And then the other part is, I genuinely love it. I genuinely love being queer, love being trans, and love being connected in community. I still believe, no matter what, we’re going to get through it, we’re going to take care of each other, and we’re going to win. Not in a Pollyanna sense—I’m not like, “Oh, it’s going to be great and fun, you just need a few political wins, and it’s going to be fine.” No, not that way. People have survived a lot, and people have survived much worse. We will learn from that, and we will keep fighting. 

What are the high points of your career for you? 

I’ve had an incredibly exciting, interesting, beautiful career. There are just so many, from winning Bostock on June 15, 2020, to being at the Supreme Court for the argument in October 2019. In 2016, Governor Daugaard of South Dakota vetoed the first bathroom ban that had passed [a state legislature]. He had initially come out for the ban—that was very effective organizing on our part [to persuade him to veto it]. Chelsea Manning’s commutation in January 2017—post-election, pre-inauguration. I thought my client was going to die in prison. When Chelsea was incarcerated, I was the only trans person who was able to sit with her because, aside from legal visits, she was only allowed to be visited by people who she had known before her arrest, which didn’t include any trans people. Some of my highlights come from—as a lawyer who has access to people in different ways—being able to be a person and not just an advocate [with my clients]. I’ve had clients on death row who came out in prison, who never sat with another trans person before me.

What’s been the most surprising thing for you about your career?

I have been in a lot of conservative courtrooms and the ability to move a conservative judge in federal court is easier than moving the New York Times. We’ve been able to succeed in certain ways [in these courtrooms] because we do have a story to tell, though we’re mostly not listened to [outside of court]. Meanwhile, the other side’s story just doesn’t make sense. 

The ability to move a conservative judge in federal court is easier than moving the New York Times.

If you think about it for two seconds, maybe it’s not ultimately surprising—but you can literally move judges in the most violent systems, in the least nuanced systems, in ways that you cannot with the center-left. Many people who hold themselves in high esteem as progressive or liberal are less open minded to the way the world actually is than a lot of the judges that I’ve appeared before.

If you were to do something other than the work you do now, what would you do? 

One of the things I like about my work is that I’m engaging in different forms of storytelling. Law is storytelling. When you go to court, it’s an experience of narrative intervention. At the end of the day, you’re fighting over what story you’re allowed to tell. If we’re going to change the material conditions of people’s lives, part of it is through different types of storytelling, different types of empathy cultivation, different types of human connection. I think I’m in this—the law— for quite a while, but my other interest is being more creative in the types of stories we’re able to tell. The law is constrained by what you know; you’re not selling the most expansive version of the story you want.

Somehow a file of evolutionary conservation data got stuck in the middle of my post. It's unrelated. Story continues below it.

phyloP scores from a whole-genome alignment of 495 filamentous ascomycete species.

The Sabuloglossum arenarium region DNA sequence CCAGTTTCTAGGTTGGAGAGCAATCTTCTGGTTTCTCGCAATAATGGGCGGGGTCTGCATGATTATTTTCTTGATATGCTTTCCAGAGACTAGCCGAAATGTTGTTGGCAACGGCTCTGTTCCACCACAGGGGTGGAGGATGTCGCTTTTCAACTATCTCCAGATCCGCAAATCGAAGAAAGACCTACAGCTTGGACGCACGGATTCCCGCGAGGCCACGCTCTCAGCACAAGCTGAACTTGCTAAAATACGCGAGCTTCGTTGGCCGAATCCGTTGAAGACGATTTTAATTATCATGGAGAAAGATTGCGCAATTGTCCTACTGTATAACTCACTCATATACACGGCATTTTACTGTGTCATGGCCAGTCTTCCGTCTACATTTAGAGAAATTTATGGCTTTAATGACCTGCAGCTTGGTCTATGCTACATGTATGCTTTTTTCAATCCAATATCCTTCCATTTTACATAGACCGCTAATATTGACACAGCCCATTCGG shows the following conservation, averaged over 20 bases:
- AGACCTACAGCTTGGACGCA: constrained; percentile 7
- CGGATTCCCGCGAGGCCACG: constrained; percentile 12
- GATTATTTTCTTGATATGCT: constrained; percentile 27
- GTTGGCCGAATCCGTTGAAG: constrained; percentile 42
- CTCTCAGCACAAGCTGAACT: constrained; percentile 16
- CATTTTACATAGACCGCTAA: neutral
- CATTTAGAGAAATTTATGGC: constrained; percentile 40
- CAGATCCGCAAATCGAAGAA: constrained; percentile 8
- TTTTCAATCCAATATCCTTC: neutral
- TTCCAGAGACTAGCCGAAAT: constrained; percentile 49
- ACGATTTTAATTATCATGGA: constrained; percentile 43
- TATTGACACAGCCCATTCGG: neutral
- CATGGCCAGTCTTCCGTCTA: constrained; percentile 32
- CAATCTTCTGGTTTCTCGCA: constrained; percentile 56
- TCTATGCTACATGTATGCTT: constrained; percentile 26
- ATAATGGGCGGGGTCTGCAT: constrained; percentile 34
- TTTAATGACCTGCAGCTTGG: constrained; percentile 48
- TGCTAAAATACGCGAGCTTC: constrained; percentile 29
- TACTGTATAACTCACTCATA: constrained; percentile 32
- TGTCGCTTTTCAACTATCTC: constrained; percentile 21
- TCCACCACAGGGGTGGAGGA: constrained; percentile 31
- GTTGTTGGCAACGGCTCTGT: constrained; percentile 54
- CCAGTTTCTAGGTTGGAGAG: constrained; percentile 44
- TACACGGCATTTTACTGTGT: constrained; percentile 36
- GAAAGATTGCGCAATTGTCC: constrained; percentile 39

The law is not a place for imagination. 


What kind of work are you doing—at home, in your community, elsewhere—that you aren’t getting paid for?

All the different types of caretaking work, of community, of childrearing. There’s a lot of emotional work to be done to manage the crisis of this moment. Some of it is similar to the paid work, but just happens not to be paid. I am someone who is very work oriented, for better or for worse. I basically defined my self-worth as a young child as a high-achieving, high-producing kid—within the paradigms of deeply fucked-up systems like capitalism. This is my identity and I’ve not yet, at age 40, figured out quite how to reorient. What is non-work? I don’t know. Everything sort of comes back into my identity as a worker. 

What is non-work? I don’t know. Everything sort of comes back into my identity as a worker.

What do you want people who aren’t plugged into these movements to know? What do you wish they did differently?

I want people to feel a sense of urgency, to understand how much we can lose so quickly. It’s not actually just about transness, or sports, or your abortion, or any single topic. This really is about whether and how we can conceptualize ourselves as autonomous human beings in the world and in relation to each other. Feel at stake in it, even if you feel it has nothing to do with you. That’s when I worry about the future: when people decide to excise themselves from the context when everyone is implicated in it.

This is the end mark. You have reached the end!